Dem Braintrust: Sexist Media Behind Animosity to Harris

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Sexist reporters are responsible for Vice President Kamala Harris’s unpopularity with voters, according to top Democratic strategists.

A group of powerful Democrats huddled together in July, according to an Axios story published Thursday, and came away from the meeting with a new media strategy aimed at reversing Harris’s abysmal approval numbers: Convince journalists that sexism explains any criticism of her record. Veteran Democratic strategists, including former Democratic National Committee chairwoman Donna Brazile and Obama advisers Stephanie Cutter and Jennifer Palmieri, said the media’s treatment of Harris can explain why so much of the public dislikes her.

“Many of us lived through the Clinton campaign, and want to help curb some of the gendered dynamics in press coverage that impacted HRC,” one source familiar with the meeting said. “It was like: ‘We’ve seen this before.’ It’s subtle. But when things aren’t going well for a male politician, we ask very different questions, and they’re not held to account the way a woman leader is.”

With a 44 percent favorability rating according to a RealClearPolitics average of recent polls, Harris risks becoming one of the most unpopular vice presidents in modern history. She is already significantly less liked than her boss, President Joe Biden, who enjoys a 51 percent favorability rating according to RealClearPolitics.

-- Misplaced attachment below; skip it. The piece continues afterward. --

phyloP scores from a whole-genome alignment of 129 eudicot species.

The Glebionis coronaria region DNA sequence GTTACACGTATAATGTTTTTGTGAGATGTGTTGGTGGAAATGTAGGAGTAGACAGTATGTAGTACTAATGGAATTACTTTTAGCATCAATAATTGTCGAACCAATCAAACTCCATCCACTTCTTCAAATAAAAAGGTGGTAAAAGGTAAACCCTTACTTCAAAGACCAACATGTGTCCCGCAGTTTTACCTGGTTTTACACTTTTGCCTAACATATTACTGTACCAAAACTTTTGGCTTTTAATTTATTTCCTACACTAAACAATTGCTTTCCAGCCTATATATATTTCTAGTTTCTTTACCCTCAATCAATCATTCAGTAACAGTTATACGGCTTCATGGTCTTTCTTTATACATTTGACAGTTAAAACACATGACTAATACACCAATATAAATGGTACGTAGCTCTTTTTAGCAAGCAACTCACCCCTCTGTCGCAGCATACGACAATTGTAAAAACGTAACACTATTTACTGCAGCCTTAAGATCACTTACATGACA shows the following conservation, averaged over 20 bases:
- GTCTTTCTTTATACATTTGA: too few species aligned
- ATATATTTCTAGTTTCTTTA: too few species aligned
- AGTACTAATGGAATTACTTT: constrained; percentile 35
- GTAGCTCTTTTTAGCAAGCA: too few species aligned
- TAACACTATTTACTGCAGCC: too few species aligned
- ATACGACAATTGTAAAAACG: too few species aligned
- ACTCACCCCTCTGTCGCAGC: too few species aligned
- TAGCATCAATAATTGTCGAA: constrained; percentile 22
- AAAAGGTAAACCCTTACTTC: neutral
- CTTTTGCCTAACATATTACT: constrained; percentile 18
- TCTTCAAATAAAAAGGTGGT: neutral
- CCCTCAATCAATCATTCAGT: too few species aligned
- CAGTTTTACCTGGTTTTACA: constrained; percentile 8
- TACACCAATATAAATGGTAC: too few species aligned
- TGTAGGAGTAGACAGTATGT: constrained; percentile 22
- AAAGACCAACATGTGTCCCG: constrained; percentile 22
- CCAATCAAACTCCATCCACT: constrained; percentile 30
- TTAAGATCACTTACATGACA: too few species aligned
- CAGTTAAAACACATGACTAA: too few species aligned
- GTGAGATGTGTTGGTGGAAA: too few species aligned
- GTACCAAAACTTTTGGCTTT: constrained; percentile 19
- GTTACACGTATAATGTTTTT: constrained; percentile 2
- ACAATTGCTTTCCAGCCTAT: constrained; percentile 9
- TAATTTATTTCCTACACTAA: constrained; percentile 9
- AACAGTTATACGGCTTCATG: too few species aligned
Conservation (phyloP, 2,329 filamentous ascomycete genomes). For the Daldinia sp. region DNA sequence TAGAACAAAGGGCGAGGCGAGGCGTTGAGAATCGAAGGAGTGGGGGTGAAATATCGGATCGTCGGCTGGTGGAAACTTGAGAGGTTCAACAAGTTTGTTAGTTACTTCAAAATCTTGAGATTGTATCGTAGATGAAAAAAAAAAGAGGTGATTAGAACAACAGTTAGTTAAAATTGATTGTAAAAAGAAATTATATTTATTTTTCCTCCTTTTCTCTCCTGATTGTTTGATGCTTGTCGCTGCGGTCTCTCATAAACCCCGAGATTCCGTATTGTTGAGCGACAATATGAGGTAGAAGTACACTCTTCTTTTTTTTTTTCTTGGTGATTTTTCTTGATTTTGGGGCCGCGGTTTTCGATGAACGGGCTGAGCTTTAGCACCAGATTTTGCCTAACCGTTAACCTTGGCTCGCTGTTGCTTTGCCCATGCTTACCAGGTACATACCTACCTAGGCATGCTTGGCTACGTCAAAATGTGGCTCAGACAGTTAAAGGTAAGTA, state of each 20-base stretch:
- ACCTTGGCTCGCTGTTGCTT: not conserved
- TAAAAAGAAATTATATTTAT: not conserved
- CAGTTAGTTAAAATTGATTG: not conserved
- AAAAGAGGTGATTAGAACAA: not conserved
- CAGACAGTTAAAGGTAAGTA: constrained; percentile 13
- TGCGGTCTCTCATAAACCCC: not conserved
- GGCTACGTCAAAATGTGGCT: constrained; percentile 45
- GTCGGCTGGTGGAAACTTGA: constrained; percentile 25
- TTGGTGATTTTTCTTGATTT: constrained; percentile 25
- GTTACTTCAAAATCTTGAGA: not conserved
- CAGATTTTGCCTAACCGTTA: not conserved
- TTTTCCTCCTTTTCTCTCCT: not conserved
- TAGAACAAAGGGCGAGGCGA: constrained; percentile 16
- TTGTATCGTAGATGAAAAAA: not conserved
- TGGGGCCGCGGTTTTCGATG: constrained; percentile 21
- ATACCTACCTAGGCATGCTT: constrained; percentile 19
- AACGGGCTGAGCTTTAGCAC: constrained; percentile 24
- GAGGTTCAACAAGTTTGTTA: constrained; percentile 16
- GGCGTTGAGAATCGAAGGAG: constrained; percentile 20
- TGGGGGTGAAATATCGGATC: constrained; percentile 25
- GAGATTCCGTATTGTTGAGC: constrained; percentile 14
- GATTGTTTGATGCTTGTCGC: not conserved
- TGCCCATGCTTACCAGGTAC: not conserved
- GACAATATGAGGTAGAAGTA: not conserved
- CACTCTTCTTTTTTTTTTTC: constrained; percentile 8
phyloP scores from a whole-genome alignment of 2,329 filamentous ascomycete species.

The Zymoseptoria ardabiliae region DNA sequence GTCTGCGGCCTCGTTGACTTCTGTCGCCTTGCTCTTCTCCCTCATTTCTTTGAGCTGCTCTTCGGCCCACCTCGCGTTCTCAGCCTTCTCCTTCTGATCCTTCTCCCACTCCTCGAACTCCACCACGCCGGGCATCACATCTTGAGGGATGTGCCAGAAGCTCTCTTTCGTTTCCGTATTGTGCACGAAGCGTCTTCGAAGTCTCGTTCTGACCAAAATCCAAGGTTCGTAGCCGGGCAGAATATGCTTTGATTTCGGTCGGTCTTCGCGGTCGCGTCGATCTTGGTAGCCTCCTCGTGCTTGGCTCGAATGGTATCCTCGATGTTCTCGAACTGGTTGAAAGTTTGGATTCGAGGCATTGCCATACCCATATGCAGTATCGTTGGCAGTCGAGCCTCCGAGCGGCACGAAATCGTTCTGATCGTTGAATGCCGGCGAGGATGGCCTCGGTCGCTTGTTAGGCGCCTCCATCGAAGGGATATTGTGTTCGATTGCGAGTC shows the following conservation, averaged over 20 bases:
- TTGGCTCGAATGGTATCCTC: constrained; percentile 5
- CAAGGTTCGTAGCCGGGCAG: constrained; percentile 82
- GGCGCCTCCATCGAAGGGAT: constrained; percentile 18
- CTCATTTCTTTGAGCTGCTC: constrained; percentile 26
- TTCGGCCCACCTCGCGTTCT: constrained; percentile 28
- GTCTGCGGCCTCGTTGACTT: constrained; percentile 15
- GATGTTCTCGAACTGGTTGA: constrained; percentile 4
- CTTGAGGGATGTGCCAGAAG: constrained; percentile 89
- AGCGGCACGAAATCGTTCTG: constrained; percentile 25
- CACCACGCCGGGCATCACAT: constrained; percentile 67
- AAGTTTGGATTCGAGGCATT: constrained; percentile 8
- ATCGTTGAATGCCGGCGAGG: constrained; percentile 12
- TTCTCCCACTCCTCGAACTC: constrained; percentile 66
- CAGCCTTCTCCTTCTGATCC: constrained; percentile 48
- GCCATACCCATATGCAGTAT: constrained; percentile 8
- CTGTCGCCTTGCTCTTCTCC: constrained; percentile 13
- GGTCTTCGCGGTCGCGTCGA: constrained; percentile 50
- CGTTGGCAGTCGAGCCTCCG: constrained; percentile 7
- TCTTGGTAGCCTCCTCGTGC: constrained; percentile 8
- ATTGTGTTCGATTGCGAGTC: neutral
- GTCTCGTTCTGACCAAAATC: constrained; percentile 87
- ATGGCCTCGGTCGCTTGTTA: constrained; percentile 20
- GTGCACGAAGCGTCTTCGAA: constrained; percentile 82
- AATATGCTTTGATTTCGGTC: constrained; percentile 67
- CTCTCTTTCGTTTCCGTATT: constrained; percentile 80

Many of her current and former employees do not seem to like her either. Since taking office, several reports describe an abusive work culture at the vice president’s office. One former staffer told Business Insider that he or she needed therapy to “resolve trauma from the on-the-job abuse.” During her brief tenure as a California lawmaker, she oversaw some of the highest staff turnovers in the Senate.

Harris has been tasked with overseeing a wide-ranging policy portfolio that covers some of the most important issues facing the country, including stemming the historically high flood of migrants at the southern border and expanding voting rights. She has not yet made headway with either issue.

One person at the dinner said they must “make sure the press knows” how “sexist overtones” pollute coverage of Harris. Without citing any particular examples of how Harris has been treated unfairly by the press, the women at the dinner suggested Harris highlight her history in California state politics.

That advice sounds similar to how Harris ran her failed presidential campaign, which centered around her record as a prosecutor in San Francisco and as California’s attorney general.

“Listen, I became a prosecutor because, certainly, I wanted to do what was necessary to reform the system from the inside,” she told a crowd on July 3, 2019, in Des Moines, Iowa. “And I also wanted to make sure that I could be in a place where I could protect people.”

Harris dropped out of the race four months later after former Hawaii congresswoman Tulsi Gabbard lambasted her for locking up thousands of Californians for marijuana-related offenses—a record that alienated voters after she joked about her past drug use on the campaign trail.